I’ll admit, mahjong matching games don’t usually get me all that excited. They’re about half a step up from match-3 games in the overcrowded puzzle world, but I have to admit that Random Mahjong is definitely one of the slicker versions I’ve seen.
If you’ve never played a mahjong matching game before, I’m surprised, but it’s very easy to learn. All you have to do is pair tiles to remove them from the board, and the goal is to clear the board completely. The challenge is that you can only remove “open” tiles, which means tiles that are clear either on the right and/or left side, with no other tile on top of it. There are also 4 tiles in a set, so if you accidentally remove a pair, but the other 2 are stacked on top of each other, you’re stuck.
Visually, Random Mahjong is fantastic. The tiles are crisp and clear, and the backgrounds are really quite lovely. There aren’t quite as many visual options as the Shanghai Mahjong app, but for elegance and overall aesthetic polish, Random Mahjong is tough to beat. But despite being one of the more attractive mahjong apps around, but the big draw here is the promised “random” of the title.
More than just a set series of levels, Random Mahjong comes with a random level generator, which means every game is different and customizable. You can select the number of tiles you want and the difficulty, and the app will generate a fresh board for you. The starting forms are generally a little irregular, but every board is solvable, and the gameplay is basically identical to any other mahjong matching game out there.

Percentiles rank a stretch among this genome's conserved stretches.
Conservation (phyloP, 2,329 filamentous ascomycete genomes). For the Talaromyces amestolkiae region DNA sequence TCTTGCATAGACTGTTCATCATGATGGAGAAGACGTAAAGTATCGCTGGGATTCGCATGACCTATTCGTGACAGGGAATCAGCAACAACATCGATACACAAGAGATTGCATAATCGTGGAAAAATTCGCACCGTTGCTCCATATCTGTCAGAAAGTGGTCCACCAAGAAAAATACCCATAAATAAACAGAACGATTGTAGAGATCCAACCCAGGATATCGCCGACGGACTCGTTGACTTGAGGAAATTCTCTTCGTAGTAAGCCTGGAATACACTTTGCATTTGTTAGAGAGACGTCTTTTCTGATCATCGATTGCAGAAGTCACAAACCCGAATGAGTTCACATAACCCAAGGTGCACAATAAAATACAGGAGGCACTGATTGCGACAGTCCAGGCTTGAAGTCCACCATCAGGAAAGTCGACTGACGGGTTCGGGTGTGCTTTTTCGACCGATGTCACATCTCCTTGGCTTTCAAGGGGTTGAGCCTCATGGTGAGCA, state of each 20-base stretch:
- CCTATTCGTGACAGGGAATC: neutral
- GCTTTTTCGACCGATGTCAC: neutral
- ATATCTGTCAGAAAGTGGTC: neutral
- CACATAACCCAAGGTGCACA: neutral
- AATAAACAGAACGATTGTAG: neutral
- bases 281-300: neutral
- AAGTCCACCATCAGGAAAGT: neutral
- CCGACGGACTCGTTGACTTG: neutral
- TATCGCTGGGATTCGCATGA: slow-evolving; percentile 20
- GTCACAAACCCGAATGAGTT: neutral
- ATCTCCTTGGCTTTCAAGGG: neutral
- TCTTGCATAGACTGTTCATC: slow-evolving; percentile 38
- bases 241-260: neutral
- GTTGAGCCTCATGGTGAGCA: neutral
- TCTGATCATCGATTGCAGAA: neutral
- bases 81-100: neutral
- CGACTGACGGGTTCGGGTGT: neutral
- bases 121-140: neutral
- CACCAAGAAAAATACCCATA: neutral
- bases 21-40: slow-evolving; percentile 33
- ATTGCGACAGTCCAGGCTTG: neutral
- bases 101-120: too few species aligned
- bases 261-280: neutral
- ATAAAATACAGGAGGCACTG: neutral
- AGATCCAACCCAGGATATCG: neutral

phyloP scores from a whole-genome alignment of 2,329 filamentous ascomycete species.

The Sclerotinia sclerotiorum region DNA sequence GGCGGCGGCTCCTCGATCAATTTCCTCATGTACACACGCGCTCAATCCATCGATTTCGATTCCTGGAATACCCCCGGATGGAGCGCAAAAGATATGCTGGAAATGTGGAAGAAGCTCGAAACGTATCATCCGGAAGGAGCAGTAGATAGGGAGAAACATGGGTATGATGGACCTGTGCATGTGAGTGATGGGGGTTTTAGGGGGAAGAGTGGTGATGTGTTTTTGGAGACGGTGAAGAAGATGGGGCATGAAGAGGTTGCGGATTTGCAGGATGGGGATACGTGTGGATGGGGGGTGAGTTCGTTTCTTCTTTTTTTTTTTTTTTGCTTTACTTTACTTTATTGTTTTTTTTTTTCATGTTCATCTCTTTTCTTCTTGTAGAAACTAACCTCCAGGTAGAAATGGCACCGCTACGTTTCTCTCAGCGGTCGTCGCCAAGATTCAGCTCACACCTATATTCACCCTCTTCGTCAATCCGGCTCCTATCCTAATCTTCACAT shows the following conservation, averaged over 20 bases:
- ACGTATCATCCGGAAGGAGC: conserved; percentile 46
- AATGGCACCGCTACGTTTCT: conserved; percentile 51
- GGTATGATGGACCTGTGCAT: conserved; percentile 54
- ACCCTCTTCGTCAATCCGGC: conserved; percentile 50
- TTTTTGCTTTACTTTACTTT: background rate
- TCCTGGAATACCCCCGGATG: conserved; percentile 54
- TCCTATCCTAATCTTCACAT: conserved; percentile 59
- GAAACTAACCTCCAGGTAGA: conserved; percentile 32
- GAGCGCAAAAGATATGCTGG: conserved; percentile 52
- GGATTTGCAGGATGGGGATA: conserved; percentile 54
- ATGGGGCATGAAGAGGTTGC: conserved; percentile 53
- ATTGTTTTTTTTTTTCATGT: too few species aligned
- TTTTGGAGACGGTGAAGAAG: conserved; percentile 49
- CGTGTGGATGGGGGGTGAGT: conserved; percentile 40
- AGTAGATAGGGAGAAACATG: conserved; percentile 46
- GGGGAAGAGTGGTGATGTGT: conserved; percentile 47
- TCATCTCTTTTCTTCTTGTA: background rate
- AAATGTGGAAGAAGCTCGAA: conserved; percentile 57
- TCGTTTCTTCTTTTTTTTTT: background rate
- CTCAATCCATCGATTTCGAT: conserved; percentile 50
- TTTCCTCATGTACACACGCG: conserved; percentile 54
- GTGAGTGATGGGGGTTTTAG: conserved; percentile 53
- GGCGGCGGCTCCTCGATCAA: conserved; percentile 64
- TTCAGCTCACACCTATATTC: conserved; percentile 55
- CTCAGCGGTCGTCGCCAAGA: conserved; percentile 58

In addition to creating random single boards, Random Mahjong also lets you play progressive levels. You start with the fewest number of tiles, and if you complete the level, a new board is generated with the next higher number of tiles. You have three lives initially, but you can earn extras by completing boards on your first try. When you run out of matches, unsurprisingly, you lose a life, and the board regenerates to its starting form to give you another shot at it.
Overall, it performs very smoothly and delivers a solid experience, but it’s missing a few things you might expect. For one, there is no undo button, so no mistakes allowed. You also can’t restart a level in the middle, even if you can see that you messed up somewhere and have no way of winning. I actually found this the most frustrating aspect. There is also very little music and no way of playing your own. I vastly prefer little to no music over bad music, so that part didn’t faze me much, but the option of playing my own wouldn’t have gone amiss.
As mahjong games go, this is a very nice one. Although it doesn’t bring anything new to the genre aside from a polished interface and infinitely replayable gameplay, that’s enough to make it stand out from the crowd in a significant way. It’s not an exciting or original game by any means, but it is a sleek and attractive take on a familiar form.
Here is a video demo of the Random Mahjong app on the iPhone
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